The Legal Māori Resource Hub
Explore how Māori language has been used in legal contexts over nearly two centuries.
New Zealand’s legal history is bilingual. From the earliest missionary-led translations of the New Testament in the early nineteenth century, the Māori language has been used to communicate Western legal ideas.
These resources let you explore the specific use of thousands of Māori terms in historical context. You can also examine the use of Māori language in law-related texts.
Find out more about the resources below, or start a quick search in the above search box.
Use this bilingual dictionary to find Māori terms that describe Western legal ideas and law-related vocabulary. Find referenced examples of these terms in use.
Search the corpus—a digitised collection of thousands of pages of legal and law-related texts in the Māori language that span 1829 to 2009.
Make an advanced search of the Legal Māori Corpus using the Corpus Browser. Tailor your search to your area of interest with a variety of filters.
— Māmari Stephens and Mary Boyce (LexisNexis 2013)
This is the first and only dictionary of Māori legal terms in New Zealand. New Zealand’s legal history is bilingual. From the earliest missionary-led translations of the New Testament in the early nineteenth century, the Māori language has been used to communicate Western legal ideas. Nearly two centuries later there now exists a significant legal vocabulary in Māori that has much to teach scholars of law and language in New Zealand about the intersection between Māori and Pākehā legal thinking and expression. This dictionary captures something of that unique intersection, drawing its entries and usage examples from the Legal Māori Corpus, a digitised collection of thousands of pages of legal and law-related texts in the Māori language dating from between 1828 and 2009.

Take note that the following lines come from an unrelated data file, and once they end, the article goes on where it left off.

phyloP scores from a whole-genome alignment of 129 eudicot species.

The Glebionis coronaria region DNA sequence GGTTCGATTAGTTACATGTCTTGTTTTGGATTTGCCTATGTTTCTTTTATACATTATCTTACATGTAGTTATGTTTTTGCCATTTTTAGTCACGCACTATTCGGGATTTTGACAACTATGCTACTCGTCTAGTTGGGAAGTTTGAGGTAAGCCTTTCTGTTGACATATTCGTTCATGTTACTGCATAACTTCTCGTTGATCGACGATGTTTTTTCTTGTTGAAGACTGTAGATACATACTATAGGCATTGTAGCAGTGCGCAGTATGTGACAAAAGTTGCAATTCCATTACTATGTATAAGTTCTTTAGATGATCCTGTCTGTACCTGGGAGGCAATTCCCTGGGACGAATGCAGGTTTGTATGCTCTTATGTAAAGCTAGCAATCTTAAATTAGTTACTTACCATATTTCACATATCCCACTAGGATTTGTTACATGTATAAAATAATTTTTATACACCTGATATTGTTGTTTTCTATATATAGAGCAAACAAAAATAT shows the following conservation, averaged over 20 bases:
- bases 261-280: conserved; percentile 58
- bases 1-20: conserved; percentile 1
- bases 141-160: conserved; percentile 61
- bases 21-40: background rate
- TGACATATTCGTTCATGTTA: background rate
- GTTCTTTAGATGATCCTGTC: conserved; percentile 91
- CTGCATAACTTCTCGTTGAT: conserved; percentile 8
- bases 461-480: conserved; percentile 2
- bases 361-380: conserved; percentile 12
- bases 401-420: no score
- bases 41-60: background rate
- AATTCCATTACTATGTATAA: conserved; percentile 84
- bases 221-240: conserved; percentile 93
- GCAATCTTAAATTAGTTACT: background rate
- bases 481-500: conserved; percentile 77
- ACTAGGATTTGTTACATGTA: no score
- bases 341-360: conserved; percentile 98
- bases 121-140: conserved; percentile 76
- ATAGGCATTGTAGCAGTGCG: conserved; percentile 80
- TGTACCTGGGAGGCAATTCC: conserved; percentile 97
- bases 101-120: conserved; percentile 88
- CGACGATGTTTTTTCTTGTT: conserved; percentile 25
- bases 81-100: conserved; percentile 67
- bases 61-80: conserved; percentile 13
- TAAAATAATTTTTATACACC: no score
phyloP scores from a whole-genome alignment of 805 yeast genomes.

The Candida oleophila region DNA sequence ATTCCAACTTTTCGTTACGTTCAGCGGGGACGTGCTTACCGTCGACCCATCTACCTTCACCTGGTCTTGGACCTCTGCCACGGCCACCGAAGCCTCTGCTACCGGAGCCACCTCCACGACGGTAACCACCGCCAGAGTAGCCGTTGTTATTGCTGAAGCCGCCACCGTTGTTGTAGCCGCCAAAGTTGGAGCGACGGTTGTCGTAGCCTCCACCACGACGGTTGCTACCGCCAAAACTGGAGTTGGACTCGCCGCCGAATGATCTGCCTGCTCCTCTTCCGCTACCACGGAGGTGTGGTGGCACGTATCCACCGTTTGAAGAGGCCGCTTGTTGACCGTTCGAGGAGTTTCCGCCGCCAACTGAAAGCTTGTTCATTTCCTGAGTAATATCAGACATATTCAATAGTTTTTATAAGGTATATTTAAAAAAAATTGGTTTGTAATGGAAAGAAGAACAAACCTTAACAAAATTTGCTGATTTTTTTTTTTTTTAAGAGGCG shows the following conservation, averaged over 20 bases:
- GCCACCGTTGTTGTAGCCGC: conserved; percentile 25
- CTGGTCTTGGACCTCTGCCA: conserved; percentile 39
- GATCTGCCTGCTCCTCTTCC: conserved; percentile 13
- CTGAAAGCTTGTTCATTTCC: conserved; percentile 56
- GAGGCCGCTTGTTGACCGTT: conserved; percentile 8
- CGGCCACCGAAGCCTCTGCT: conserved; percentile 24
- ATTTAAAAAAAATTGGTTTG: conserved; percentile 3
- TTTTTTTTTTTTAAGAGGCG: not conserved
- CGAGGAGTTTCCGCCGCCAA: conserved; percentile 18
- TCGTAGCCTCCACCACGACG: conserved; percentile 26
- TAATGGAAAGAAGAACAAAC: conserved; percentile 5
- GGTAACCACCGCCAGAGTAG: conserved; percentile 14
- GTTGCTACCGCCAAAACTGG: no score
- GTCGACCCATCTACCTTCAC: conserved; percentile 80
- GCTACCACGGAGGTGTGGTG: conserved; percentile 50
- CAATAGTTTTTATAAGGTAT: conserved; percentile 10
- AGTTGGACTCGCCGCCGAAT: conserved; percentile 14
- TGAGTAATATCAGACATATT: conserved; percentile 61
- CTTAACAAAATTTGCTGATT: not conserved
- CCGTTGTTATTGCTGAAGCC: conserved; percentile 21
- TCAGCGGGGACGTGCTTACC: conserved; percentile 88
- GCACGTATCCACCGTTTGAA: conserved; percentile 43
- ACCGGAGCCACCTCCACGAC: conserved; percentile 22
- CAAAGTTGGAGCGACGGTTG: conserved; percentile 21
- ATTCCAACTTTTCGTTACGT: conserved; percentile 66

— Richard Benton, Alex Frame, Paul Meredith (Victoria University Press 2013)
For New Zealand to have a legal system that reflects the best of the values and principles of its two major component cultures, the historical legal practices of both need to be understood.In comparison with the British legal system upon which New Zealand’s system is based, information about the nature and status of Māori customary law has been sparsely documented. To address this imbalance, the research institute Te Mātāhauariki has assembled a collection of references to customary Māori legal concepts and institutions from an extensive range of sources. Te Mātāpunenga is the result.